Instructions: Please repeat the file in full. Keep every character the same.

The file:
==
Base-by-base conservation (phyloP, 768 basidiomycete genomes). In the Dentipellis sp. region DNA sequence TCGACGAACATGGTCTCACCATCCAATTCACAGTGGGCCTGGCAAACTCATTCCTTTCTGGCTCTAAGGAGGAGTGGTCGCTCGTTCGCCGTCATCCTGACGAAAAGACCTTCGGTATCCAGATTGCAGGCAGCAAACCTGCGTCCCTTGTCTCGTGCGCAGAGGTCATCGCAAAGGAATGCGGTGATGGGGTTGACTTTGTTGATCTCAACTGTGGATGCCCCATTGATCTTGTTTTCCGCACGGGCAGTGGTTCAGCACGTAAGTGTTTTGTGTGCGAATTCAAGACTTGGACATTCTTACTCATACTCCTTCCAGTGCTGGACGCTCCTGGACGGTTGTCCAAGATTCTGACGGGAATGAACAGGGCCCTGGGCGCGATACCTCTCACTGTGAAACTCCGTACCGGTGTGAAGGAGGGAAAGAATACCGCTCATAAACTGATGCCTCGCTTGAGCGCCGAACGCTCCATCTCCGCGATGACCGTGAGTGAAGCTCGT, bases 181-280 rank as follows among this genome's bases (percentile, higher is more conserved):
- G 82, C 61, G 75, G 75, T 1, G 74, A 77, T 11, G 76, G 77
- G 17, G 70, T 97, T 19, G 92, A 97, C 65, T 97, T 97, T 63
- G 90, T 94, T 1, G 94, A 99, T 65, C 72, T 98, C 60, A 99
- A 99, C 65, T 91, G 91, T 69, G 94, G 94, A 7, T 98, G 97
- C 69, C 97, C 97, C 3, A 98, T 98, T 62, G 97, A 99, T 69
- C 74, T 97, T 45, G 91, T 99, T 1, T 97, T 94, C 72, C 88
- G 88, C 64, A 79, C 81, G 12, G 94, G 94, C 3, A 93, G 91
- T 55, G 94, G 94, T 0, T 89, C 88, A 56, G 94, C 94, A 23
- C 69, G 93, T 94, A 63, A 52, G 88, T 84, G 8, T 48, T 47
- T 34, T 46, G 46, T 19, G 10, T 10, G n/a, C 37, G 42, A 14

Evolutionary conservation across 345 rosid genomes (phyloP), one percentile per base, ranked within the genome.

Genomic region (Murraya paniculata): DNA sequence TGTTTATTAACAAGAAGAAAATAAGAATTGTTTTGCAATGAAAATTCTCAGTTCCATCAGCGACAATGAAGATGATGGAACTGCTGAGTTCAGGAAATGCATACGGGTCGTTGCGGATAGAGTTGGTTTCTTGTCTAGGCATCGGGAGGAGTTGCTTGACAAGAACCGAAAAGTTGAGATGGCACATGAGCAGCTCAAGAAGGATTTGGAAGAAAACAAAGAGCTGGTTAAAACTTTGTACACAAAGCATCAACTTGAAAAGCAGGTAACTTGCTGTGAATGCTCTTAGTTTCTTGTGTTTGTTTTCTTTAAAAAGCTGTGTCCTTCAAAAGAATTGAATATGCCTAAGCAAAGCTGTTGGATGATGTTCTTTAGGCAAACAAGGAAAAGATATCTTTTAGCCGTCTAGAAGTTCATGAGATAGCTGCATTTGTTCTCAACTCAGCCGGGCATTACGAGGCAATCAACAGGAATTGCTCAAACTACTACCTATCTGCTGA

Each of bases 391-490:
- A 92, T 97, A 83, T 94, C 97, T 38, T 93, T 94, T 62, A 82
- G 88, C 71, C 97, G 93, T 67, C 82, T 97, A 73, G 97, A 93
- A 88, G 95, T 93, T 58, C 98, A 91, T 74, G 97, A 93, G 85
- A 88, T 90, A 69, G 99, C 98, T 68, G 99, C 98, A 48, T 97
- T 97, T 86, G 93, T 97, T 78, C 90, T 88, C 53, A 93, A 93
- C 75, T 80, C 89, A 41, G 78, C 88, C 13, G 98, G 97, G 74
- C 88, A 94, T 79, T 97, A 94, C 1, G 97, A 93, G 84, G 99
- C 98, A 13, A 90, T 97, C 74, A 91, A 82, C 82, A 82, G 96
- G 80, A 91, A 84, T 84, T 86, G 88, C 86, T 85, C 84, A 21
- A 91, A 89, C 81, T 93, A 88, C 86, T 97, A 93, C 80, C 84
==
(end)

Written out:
Base-by-base conservation (phyloP, 768 basidiomycete genomes). In the Dentipellis sp. region DNA sequence TCGACGAACATGGTCTCACCATCCAATTCACAGTGGGCCTGGCAAACTCATTCCTTTCTGGCTCTAAGGAGGAGTGGTCGCTCGTTCGCCGTCATCCTGACGAAAAGACCTTCGGTATCCAGATTGCAGGCAGCAAACCTGCGTCCCTTGTCTCGTGCGCAGAGGTCATCGCAAAGGAATGCGGTGATGGGGTTGACTTTGTTGATCTCAACTGTGGATGCCCCATTGATCTTGTTTTCCGCACGGGCAGTGGTTCAGCACGTAAGTGTTTTGTGTGCGAATTCAAGACTTGGACATTCTTACTCATACTCCTTCCAGTGCTGGACGCTCCTGGACGGTTGTCCAAGATTCTGACGGGAATGAACAGGGCCCTGGGCGCGATACCTCTCACTGTGAAACTCCGTACCGGTGTGAAGGAGGGAAAGAATACCGCTCATAAACTGATGCCTCGCTTGAGCGCCGAACGCTCCATCTCCGCGATGACCGTGAGTGAAGCTCGT, bases 181-280 rank as follows among this genome's bases (percentile, higher is more conserved):
- G 82, C 61, G 75, G 75, T 1, G 74, A 77, T 11, G 76, G 77
- G 17, G 70, T 97, T 19, G 92, A 97, C 65, T 97, T 97, T 63
- G 90, T 94, T 1, G 94, A 99, T 65, C 72, T 98, C 60, A 99
- A 99, C 65, T 91, G 91, T 69, G 94, G 94, A 7, T 98, G 97
- C 69, C 97, C 97, C 3, A 98, T 98, T 62, G 97, A 99, T 69
- C 74, T 97, T 45, G 91, T 99, T 1, T 97, T 94, C 72, C 88
- G 88, C 64, A 79, C 81, G 12, G 94, G 94, C 3, A 93, G 91
- T 55, G 94, G 94, T 0, T 89, C 88, A 56, G 94, C 94, A 23
- C 69, G 93, T 94, A 63, A 52, G 88, T 84, G 8, T 48, T 47
- T 34, T 46, G 46, T 19, G 10, T 10, G n/a, C 37, G 42, A 14

Evolutionary conservation across 345 rosid genomes (phyloP), one percentile per base, ranked within the genome.

Genomic region (Murraya paniculata): DNA sequence TGTTTATTAACAAGAAGAAAATAAGAATTGTTTTGCAATGAAAATTCTCAGTTCCATCAGCGACAATGAAGATGATGGAACTGCTGAGTTCAGGAAATGCATACGGGTCGTTGCGGATAGAGTTGGTTTCTTGTCTAGGCATCGGGAGGAGTTGCTTGACAAGAACCGAAAAGTTGAGATGGCACATGAGCAGCTCAAGAAGGATTTGGAAGAAAACAAAGAGCTGGTTAAAACTTTGTACACAAAGCATCAACTTGAAAAGCAGGTAACTTGCTGTGAATGCTCTTAGTTTCTTGTGTTTGTTTTCTTTAAAAAGCTGTGTCCTTCAAAAGAATTGAATATGCCTAAGCAAAGCTGTTGGATGATGTTCTTTAGGCAAACAAGGAAAAGATATCTTTTAGCCGTCTAGAAGTTCATGAGATAGCTGCATTTGTTCTCAACTCAGCCGGGCATTACGAGGCAATCAACAGGAATTGCTCAAACTACTACCTATCTGCTGA

Each of bases 391-490:
- A 92, T 97, A 83, T 94, C 97, T 38, T 93, T 94, T 62, A 82
- G 88, C 71, C 97, G 93, T 67, C 82, T 97, A 73, G 97, A 93
- A 88, G 95, T 93, T 58, C 98, A 91, T 74, G 97, A 93, G 85
- A 88, T 90, A 69, G 99, C 98, T 68, G 99, C 98, A 48, T 97
- T 97, T 86, G 93, T 97, T 78, C 90, T 88, C 53, A 93, A 93
- C 75, T 80, C 89, A 41, G 78, C 88, C 13, G 98, G 97, G 74
- C 88, A 94, T 79, T 97, A 94, C 1, G 97, A 93, G 84, G 99
- C 98, A 13, A 90, T 97, C 74, A 91, A 82, C 82, A 82, G 96
- G 80, A 91, A 84, T 84, T 86, G 88, C 86, T 85, C 84, A 21
- A 91, A 89, C 81, T 93, A 88, C 86, T 97, A 93, C 80, C 84